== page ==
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What impact does your social media presence have on others?

This is a post for (#EdTech) education-technology buffs. There is nothing about teaching and learning here, other than a possible reference between online influence and impact your social media presence may be having on others. For example, government watchdogs and policy-makers.

In this post, I make a comparison, albeit remote, between my online social media platforms and Ofsted and TES Resources.

Crowd Fire!

I’ve recently started using CrowdFire to analyse my social media identity, designed to give Twitter users a more efficient way of managing their accounts. The app allows you to analyse what works and what doesn’t; to look more carefully at your audience and online relationships. It has a relatively small user-base, but it provides users like myself another platform to evaluate success, to understand your online profile in closer detail.

Light Up Social Media:

Social media is full of content and like anything else, a problem develops when it is consumed in excess. It is so easy to become lost in a world of endless content, unsure of what to read, what’s important and what just becomes white-noise. If content is important, you are likely to discover content using refined searches or from information shared with (or at) you.

For me? Well, I’m not into much content ‘shared at me’ by others. I do read as much as I can, but with a reading list longer than my left-arm, how can we read, share and use content that is meaningful in a web 2.0 world full of over 1 billion websites?

I know this post will not impact on my target-audience of teachers, but I am aware of an evolving need from readers, to understand social media better. It may even help spark a few ideas and explain what is working when using social media for you …

shutterstock_281793260 One match standing out from the crowd, leadership, difference concept

Image: Shutterstock

Weekly Performance:

Online influencers should understand their statistics, which is why I am sharing this simple analysis of my online social media work. It’s easy for teachers to use. It may or may not be important to an individual, but certainly will prove useful to a team, small business or a corporation. CrowdFire allows you to compare accounts and statistics with one another.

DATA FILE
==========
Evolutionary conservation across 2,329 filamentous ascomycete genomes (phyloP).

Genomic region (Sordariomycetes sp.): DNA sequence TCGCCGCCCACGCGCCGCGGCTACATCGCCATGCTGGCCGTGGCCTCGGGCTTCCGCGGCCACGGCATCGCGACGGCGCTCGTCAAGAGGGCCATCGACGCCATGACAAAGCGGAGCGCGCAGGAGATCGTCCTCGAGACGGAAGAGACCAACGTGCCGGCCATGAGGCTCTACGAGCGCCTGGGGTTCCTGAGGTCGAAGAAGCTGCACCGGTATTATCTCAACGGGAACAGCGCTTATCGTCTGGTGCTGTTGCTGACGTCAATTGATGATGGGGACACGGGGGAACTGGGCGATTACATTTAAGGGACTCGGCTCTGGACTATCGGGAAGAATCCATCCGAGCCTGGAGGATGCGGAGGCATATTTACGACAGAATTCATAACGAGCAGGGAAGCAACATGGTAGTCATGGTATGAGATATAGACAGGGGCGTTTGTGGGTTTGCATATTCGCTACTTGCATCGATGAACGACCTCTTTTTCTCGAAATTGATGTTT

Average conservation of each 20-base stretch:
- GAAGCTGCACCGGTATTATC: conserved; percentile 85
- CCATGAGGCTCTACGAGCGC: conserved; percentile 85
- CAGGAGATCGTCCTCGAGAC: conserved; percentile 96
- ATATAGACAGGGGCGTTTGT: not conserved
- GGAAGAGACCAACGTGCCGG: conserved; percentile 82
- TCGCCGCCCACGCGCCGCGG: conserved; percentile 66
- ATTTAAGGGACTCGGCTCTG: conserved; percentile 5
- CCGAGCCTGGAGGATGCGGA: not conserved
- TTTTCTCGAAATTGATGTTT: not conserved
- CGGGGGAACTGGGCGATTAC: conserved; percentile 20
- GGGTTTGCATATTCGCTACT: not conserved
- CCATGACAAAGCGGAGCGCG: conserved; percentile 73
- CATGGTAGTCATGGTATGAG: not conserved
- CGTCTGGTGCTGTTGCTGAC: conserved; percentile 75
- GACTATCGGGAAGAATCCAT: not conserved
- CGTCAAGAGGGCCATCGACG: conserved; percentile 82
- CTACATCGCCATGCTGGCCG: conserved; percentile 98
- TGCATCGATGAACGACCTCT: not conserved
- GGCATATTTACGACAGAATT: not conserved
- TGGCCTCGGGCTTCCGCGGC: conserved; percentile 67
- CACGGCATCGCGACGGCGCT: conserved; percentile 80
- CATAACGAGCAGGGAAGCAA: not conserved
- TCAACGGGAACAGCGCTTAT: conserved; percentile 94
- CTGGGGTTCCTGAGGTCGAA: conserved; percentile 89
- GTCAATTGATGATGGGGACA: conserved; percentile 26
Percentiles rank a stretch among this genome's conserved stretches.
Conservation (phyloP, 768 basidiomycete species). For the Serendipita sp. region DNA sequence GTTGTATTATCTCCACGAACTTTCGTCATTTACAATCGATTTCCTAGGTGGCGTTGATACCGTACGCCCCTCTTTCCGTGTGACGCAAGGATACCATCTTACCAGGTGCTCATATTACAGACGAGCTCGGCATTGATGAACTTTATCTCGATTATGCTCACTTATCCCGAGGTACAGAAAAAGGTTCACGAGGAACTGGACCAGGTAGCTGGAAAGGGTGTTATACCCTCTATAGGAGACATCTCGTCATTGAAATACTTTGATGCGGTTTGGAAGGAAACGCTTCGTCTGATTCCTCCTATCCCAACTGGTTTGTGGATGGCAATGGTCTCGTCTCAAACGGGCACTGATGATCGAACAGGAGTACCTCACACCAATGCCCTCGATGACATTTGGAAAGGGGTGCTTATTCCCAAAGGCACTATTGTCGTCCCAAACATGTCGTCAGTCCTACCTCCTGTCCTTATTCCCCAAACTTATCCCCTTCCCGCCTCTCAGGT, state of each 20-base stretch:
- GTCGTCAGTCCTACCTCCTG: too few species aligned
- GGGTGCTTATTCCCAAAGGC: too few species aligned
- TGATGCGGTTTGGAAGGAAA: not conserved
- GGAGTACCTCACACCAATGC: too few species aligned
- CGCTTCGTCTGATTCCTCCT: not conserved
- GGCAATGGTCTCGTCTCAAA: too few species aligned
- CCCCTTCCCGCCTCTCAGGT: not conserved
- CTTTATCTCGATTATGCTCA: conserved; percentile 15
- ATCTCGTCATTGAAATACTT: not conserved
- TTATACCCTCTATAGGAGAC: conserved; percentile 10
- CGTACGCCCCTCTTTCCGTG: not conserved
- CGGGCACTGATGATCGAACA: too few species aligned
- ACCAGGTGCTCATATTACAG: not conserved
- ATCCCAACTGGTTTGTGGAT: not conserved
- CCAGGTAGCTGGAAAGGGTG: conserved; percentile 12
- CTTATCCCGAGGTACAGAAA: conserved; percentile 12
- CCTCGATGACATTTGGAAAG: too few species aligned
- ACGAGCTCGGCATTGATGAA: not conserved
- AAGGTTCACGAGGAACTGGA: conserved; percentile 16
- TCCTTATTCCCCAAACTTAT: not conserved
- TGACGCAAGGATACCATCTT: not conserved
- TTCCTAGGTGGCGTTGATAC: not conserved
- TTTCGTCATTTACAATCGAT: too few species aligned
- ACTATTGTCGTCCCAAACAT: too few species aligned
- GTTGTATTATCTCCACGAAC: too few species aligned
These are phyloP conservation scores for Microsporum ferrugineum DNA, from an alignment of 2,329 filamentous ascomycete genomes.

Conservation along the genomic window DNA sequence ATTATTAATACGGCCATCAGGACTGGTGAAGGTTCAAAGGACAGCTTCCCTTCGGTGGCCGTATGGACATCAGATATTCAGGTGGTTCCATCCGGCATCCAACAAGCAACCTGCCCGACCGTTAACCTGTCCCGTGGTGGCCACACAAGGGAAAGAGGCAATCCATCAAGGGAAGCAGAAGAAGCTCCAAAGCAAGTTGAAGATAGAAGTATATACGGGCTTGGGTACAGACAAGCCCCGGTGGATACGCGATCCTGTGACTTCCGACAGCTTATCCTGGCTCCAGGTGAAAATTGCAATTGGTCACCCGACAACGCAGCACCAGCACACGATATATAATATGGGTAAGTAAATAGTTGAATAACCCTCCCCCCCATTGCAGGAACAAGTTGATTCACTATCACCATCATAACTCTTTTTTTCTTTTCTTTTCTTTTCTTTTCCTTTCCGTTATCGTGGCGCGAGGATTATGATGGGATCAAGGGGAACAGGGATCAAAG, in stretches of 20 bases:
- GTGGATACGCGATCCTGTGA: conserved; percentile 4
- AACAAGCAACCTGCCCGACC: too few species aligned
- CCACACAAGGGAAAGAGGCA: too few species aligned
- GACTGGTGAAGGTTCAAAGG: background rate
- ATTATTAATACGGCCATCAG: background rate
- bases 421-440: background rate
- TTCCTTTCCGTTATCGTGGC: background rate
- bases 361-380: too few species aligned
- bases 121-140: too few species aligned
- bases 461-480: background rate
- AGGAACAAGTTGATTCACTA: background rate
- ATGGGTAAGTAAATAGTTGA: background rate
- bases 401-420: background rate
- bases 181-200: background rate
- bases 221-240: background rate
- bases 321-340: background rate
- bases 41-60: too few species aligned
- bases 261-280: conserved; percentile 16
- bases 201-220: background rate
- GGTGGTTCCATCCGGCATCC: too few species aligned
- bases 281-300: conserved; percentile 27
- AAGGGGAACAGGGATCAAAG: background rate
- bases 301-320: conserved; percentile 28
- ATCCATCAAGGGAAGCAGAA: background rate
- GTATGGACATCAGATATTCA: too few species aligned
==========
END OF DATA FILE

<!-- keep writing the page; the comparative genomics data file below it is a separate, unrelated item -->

Here is a breakdown of my Twitter-life from 11th – 17th January 2015. Note, the followers/unfollowers pie diagram appears to offered in the incorrect (colours). You can enlarge each of the preview images.

Twitter Analysis Crowd Fire

Click to enlarge

Comparative Analysis:

When using CrowdFire, I compared my Twitter follower audience with similar Twitter accounts. In this case, I chose @OfstedNews and @TESResources. Two accounts – very important in the UK educations sector – who both dominate the audience and share the same Twitter statistics as I. For example, number of followers.

You can determine the following information from the analysis:

Twitter Analysis Crowd Fire

Click to enlarge

Tweet Analysis:

If you’re looking to connect, engage and grow on social media, CrowdFire is an app for you to consider. It helps you to build an online following by connecting to the most active and engaged users who could potentially be interested in following you. Of course, analysing data will never replace good-quality content. You need good content in the first place to be able to have a reliable amount of information to analyse.

Twitter Analysis Crowd Fire

Click to enlarge

To gain a large audience of your own takes time, consistency and dedication. You cannot buy authenticity and it only takes a second for you to damage it. Therefore, it is vital you understand what works and what doesn’t in detail and use this information to enhance your social media feeds.

You could also consider using Buffer to help develop a balance between regular content and staggered information over periods of time, even when you are sleeping!

You can download the full report here.

TT.

@TeacherToolkit logo new book Vitruvian man TT

 

@TeacherToolkit

In 2010, Ross Morrison McGill founded @TeacherToolkit from a simple Twitter account in which he rapidly became the 'most followed teacher on social media in the UK'. In 2015, he was nominated for '500 Most Influential People in Britain' in The Sunday Times as one of the most influential in the field of education - he remains the only classroom teacher to feature to this day ... Sharing online as @TeacherToolkit, he rebuilt this website (c2008) into what you are now reading, as one of the 'most influential blogs on education in the UK', winning the number one spot at the UK Blog Awards (2018). Today, he is currently a PGCE tutor and is researching 'social media and its influence on education policy' for his EdD at Cambridge University. In 1993, he started teaching and is an experienced school leader working in some of the toughest schools in London. He is also a former Teaching Awards winner for 'Teacher of the Year in a Secondary School, London' (2004) and has written several books on teaching (2013-2018). Read more...

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